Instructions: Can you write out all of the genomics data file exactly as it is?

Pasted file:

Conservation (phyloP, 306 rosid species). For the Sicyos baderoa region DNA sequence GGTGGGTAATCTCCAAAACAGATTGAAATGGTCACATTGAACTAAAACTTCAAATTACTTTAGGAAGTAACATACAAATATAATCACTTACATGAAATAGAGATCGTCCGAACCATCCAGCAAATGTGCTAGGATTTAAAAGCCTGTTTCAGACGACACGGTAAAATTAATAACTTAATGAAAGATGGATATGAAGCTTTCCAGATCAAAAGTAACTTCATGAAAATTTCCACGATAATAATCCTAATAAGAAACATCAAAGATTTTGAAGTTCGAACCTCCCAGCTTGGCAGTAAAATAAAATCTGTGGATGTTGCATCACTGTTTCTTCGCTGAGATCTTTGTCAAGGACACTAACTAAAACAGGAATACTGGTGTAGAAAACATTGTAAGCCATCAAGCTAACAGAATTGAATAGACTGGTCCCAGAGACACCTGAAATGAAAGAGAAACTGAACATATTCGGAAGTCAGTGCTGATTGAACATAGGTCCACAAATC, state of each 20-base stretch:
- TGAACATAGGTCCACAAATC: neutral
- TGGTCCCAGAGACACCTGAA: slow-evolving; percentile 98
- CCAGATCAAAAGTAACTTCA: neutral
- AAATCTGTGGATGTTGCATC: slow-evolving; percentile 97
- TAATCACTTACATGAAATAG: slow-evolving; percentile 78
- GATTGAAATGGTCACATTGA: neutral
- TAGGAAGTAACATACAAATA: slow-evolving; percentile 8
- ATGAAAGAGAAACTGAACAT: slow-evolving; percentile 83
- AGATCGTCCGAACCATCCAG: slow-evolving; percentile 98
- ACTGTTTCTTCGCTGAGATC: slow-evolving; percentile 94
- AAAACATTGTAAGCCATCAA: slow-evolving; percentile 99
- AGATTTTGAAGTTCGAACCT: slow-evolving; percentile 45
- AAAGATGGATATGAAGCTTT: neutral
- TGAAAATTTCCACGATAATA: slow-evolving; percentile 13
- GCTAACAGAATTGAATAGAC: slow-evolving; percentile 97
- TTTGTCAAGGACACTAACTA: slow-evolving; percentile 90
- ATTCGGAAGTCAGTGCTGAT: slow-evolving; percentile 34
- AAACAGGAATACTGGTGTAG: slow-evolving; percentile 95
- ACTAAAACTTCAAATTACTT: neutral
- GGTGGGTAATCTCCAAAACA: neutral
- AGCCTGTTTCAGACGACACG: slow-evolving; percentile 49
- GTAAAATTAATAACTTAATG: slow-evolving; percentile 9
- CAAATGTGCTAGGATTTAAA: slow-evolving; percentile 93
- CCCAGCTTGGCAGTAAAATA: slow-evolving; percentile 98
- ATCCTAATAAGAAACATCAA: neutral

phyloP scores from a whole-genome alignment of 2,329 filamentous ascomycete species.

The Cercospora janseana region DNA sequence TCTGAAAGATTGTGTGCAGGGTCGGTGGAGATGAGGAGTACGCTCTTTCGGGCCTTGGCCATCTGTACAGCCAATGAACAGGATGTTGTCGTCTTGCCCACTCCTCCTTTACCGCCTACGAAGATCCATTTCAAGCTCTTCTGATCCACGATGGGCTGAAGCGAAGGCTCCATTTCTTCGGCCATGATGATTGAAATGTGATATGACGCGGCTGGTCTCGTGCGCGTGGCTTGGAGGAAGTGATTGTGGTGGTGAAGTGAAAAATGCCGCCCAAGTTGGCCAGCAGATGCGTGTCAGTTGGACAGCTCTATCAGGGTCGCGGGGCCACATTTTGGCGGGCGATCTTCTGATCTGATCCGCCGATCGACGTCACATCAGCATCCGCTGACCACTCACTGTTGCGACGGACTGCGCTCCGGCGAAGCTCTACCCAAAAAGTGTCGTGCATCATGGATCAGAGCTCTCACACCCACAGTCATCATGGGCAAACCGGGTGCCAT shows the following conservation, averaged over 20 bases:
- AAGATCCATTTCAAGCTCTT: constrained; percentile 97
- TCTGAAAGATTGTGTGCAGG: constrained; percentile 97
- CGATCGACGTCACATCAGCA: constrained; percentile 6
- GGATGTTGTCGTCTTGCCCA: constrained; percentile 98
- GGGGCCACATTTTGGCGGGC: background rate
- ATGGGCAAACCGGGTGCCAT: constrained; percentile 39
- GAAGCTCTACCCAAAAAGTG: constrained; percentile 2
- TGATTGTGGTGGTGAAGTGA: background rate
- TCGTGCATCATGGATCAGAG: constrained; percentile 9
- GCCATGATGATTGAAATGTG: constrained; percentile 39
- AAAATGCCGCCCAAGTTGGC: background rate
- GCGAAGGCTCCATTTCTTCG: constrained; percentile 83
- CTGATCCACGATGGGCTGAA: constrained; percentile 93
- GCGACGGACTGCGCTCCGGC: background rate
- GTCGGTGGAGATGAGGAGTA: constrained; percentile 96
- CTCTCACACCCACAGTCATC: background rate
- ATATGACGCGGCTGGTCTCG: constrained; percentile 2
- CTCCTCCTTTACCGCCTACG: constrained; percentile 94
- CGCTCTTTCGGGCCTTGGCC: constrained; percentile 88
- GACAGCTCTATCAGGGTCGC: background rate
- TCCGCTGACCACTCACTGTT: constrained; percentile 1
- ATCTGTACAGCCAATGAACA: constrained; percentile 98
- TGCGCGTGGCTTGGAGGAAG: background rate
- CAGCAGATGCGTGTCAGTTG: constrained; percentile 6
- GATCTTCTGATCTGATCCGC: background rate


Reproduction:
Conservation (phyloP, 306 rosid species). For the Sicyos baderoa region DNA sequence GGTGGGTAATCTCCAAAACAGATTGAAATGGTCACATTGAACTAAAACTTCAAATTACTTTAGGAAGTAACATACAAATATAATCACTTACATGAAATAGAGATCGTCCGAACCATCCAGCAAATGTGCTAGGATTTAAAAGCCTGTTTCAGACGACACGGTAAAATTAATAACTTAATGAAAGATGGATATGAAGCTTTCCAGATCAAAAGTAACTTCATGAAAATTTCCACGATAATAATCCTAATAAGAAACATCAAAGATTTTGAAGTTCGAACCTCCCAGCTTGGCAGTAAAATAAAATCTGTGGATGTTGCATCACTGTTTCTTCGCTGAGATCTTTGTCAAGGACACTAACTAAAACAGGAATACTGGTGTAGAAAACATTGTAAGCCATCAAGCTAACAGAATTGAATAGACTGGTCCCAGAGACACCTGAAATGAAAGAGAAACTGAACATATTCGGAAGTCAGTGCTGATTGAACATAGGTCCACAAATC, state of each 20-base stretch:
- TGAACATAGGTCCACAAATC: neutral
- TGGTCCCAGAGACACCTGAA: slow-evolving; percentile 98
- CCAGATCAAAAGTAACTTCA: neutral
- AAATCTGTGGATGTTGCATC: slow-evolving; percentile 97
- TAATCACTTACATGAAATAG: slow-evolving; percentile 78
- GATTGAAATGGTCACATTGA: neutral
- TAGGAAGTAACATACAAATA: slow-evolving; percentile 8
- ATGAAAGAGAAACTGAACAT: slow-evolving; percentile 83
- AGATCGTCCGAACCATCCAG: slow-evolving; percentile 98
- ACTGTTTCTTCGCTGAGATC: slow-evolving; percentile 94
- AAAACATTGTAAGCCATCAA: slow-evolving; percentile 99
- AGATTTTGAAGTTCGAACCT: slow-evolving; percentile 45
- AAAGATGGATATGAAGCTTT: neutral
- TGAAAATTTCCACGATAATA: slow-evolving; percentile 13
- GCTAACAGAATTGAATAGAC: slow-evolving; percentile 97
- TTTGTCAAGGACACTAACTA: slow-evolving; percentile 90
- ATTCGGAAGTCAGTGCTGAT: slow-evolving; percentile 34
- AAACAGGAATACTGGTGTAG: slow-evolving; percentile 95
- ACTAAAACTTCAAATTACTT: neutral
- GGTGGGTAATCTCCAAAACA: neutral
- AGCCTGTTTCAGACGACACG: slow-evolving; percentile 49
- GTAAAATTAATAACTTAATG: slow-evolving; percentile 9
- CAAATGTGCTAGGATTTAAA: slow-evolving; percentile 93
- CCCAGCTTGGCAGTAAAATA: slow-evolving; percentile 98
- ATCCTAATAAGAAACATCAA: neutral

phyloP scores from a whole-genome alignment of 2,329 filamentous ascomycete species.

The Cercospora janseana region DNA sequence TCTGAAAGATTGTGTGCAGGGTCGGTGGAGATGAGGAGTACGCTCTTTCGGGCCTTGGCCATCTGTACAGCCAATGAACAGGATGTTGTCGTCTTGCCCACTCCTCCTTTACCGCCTACGAAGATCCATTTCAAGCTCTTCTGATCCACGATGGGCTGAAGCGAAGGCTCCATTTCTTCGGCCATGATGATTGAAATGTGATATGACGCGGCTGGTCTCGTGCGCGTGGCTTGGAGGAAGTGATTGTGGTGGTGAAGTGAAAAATGCCGCCCAAGTTGGCCAGCAGATGCGTGTCAGTTGGACAGCTCTATCAGGGTCGCGGGGCCACATTTTGGCGGGCGATCTTCTGATCTGATCCGCCGATCGACGTCACATCAGCATCCGCTGACCACTCACTGTTGCGACGGACTGCGCTCCGGCGAAGCTCTACCCAAAAAGTGTCGTGCATCATGGATCAGAGCTCTCACACCCACAGTCATCATGGGCAAACCGGGTGCCAT shows the following conservation, averaged over 20 bases:
- AAGATCCATTTCAAGCTCTT: constrained; percentile 97
- TCTGAAAGATTGTGTGCAGG: constrained; percentile 97
- CGATCGACGTCACATCAGCA: constrained; percentile 6
- GGATGTTGTCGTCTTGCCCA: constrained; percentile 98
- GGGGCCACATTTTGGCGGGC: background rate
- ATGGGCAAACCGGGTGCCAT: constrained; percentile 39
- GAAGCTCTACCCAAAAAGTG: constrained; percentile 2
- TGATTGTGGTGGTGAAGTGA: background rate
- TCGTGCATCATGGATCAGAG: constrained; percentile 9
- GCCATGATGATTGAAATGTG: constrained; percentile 39
- AAAATGCCGCCCAAGTTGGC: background rate
- GCGAAGGCTCCATTTCTTCG: constrained; percentile 83
- CTGATCCACGATGGGCTGAA: constrained; percentile 93
- GCGACGGACTGCGCTCCGGC: background rate
- GTCGGTGGAGATGAGGAGTA: constrained; percentile 96
- CTCTCACACCCACAGTCATC: background rate
- ATATGACGCGGCTGGTCTCG: constrained; percentile 2
- CTCCTCCTTTACCGCCTACG: constrained; percentile 94
- CGCTCTTTCGGGCCTTGGCC: constrained; percentile 88
- GACAGCTCTATCAGGGTCGC: background rate
- TCCGCTGACCACTCACTGTT: constrained; percentile 1
- ATCTGTACAGCCAATGAACA: constrained; percentile 98
- TGCGCGTGGCTTGGAGGAAG: background rate
- CAGCAGATGCGTGTCAGTTG: constrained; percentile 6
- GATCTTCTGATCTGATCCGC: background rate